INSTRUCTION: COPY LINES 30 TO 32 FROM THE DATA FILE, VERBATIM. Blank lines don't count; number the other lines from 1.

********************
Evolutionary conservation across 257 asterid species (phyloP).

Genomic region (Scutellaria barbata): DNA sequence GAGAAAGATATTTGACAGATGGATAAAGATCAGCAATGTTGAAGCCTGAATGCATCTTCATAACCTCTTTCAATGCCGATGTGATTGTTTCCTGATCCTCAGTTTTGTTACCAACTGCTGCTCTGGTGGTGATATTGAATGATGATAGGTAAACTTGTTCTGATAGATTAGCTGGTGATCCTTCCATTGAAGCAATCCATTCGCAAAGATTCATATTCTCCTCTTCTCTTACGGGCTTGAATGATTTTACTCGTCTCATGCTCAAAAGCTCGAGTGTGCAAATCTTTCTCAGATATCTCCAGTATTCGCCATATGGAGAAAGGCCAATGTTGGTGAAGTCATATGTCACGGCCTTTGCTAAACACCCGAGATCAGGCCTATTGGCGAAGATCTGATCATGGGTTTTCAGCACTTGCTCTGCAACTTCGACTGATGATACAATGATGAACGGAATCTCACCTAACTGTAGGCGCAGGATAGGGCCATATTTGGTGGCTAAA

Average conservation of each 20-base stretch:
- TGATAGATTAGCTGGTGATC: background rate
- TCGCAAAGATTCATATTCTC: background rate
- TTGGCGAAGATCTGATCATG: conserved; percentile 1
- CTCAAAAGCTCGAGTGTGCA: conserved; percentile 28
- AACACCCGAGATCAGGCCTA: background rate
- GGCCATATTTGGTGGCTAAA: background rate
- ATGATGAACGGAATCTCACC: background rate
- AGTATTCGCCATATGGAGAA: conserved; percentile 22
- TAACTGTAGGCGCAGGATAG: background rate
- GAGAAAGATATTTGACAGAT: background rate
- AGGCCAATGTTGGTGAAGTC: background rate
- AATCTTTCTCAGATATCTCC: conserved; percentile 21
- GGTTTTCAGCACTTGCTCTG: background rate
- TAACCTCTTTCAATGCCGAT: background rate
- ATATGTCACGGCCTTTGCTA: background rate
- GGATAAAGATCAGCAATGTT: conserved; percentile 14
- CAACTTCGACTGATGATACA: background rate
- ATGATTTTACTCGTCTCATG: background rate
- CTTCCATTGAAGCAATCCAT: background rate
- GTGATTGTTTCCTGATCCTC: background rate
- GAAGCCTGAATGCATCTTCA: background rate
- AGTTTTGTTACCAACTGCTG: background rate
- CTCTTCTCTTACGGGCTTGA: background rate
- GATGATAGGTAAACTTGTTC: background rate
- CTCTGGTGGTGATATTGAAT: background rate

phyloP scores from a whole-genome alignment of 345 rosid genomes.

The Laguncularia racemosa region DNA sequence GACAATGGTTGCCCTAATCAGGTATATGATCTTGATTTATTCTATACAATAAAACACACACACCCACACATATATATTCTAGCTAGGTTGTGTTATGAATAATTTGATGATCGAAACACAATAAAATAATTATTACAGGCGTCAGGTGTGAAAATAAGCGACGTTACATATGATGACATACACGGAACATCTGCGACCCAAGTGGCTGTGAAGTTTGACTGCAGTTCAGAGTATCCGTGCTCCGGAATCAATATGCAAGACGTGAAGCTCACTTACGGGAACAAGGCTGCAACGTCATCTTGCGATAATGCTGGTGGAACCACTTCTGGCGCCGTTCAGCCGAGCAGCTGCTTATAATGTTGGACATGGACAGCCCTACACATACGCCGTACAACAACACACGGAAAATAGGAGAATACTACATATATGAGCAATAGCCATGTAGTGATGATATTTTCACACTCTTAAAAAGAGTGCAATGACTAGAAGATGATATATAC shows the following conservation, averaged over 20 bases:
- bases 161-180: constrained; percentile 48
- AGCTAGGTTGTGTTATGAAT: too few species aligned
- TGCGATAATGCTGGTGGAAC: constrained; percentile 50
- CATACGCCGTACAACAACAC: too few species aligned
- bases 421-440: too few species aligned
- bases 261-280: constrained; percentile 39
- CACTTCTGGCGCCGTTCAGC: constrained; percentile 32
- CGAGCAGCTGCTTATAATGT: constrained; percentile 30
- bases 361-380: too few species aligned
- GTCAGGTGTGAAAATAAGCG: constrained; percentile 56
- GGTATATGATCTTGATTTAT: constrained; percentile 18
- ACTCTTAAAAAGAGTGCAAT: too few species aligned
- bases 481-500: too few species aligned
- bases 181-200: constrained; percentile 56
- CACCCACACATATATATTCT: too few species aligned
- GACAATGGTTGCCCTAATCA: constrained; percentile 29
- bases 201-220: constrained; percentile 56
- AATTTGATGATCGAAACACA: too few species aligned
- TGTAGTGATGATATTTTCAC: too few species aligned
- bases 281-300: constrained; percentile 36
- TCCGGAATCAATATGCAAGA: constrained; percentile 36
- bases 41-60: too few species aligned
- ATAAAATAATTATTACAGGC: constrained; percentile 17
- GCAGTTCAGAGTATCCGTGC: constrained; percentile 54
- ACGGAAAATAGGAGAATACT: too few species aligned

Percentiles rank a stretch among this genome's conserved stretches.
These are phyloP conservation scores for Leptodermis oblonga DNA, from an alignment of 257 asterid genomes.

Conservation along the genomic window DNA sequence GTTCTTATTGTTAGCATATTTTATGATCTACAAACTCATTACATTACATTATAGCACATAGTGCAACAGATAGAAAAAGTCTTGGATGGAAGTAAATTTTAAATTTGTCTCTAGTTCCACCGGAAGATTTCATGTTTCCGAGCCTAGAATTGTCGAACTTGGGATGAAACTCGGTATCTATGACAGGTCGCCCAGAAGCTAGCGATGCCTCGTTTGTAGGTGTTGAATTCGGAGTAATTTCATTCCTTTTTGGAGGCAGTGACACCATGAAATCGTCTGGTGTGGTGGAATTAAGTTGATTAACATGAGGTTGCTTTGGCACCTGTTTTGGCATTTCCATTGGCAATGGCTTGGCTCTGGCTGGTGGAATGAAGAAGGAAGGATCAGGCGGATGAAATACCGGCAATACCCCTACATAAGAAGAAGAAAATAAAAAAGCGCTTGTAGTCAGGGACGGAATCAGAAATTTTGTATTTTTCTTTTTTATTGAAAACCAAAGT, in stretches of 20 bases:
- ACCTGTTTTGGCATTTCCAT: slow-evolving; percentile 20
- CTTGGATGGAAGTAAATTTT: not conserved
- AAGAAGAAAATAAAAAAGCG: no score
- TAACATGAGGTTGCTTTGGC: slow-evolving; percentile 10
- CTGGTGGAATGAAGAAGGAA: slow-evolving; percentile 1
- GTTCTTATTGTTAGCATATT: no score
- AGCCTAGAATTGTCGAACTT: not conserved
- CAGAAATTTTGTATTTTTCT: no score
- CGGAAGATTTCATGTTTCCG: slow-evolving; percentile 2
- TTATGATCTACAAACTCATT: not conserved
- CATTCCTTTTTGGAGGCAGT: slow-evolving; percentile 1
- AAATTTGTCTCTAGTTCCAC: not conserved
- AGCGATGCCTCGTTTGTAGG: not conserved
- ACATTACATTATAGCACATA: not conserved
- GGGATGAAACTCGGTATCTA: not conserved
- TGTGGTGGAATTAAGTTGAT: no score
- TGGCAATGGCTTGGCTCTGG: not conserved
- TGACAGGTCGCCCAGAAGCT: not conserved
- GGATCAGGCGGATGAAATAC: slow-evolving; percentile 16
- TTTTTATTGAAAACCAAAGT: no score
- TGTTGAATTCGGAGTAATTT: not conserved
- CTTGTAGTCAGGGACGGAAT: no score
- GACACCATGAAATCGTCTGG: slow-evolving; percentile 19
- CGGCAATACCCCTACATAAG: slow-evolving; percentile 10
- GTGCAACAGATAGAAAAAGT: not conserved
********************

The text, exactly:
The Laguncularia racemosa region DNA sequence GACAATGGTTGCCCTAATCAGGTATATGATCTTGATTTATTCTATACAATAAAACACACACACCCACACATATATATTCTAGCTAGGTTGTGTTATGAATAATTTGATGATCGAAACACAATAAAATAATTATTACAGGCGTCAGGTGTGAAAATAAGCGACGTTACATATGATGACATACACGGAACATCTGCGACCCAAGTGGCTGTGAAGTTTGACTGCAGTTCAGAGTATCCGTGCTCCGGAATCAATATGCAAGACGTGAAGCTCACTTACGGGAACAAGGCTGCAACGTCATCTTGCGATAATGCTGGTGGAACCACTTCTGGCGCCGTTCAGCCGAGCAGCTGCTTATAATGTTGGACATGGACAGCCCTACACATACGCCGTACAACAACACACGGAAAATAGGAGAATACTACATATATGAGCAATAGCCATGTAGTGATGATATTTTCACACTCTTAAAAAGAGTGCAATGACTAGAAGATGATATATAC shows the following conservation, averaged over 20 bases:
- bases 161-180: constrained; percentile 48
- AGCTAGGTTGTGTTATGAAT: too few species aligned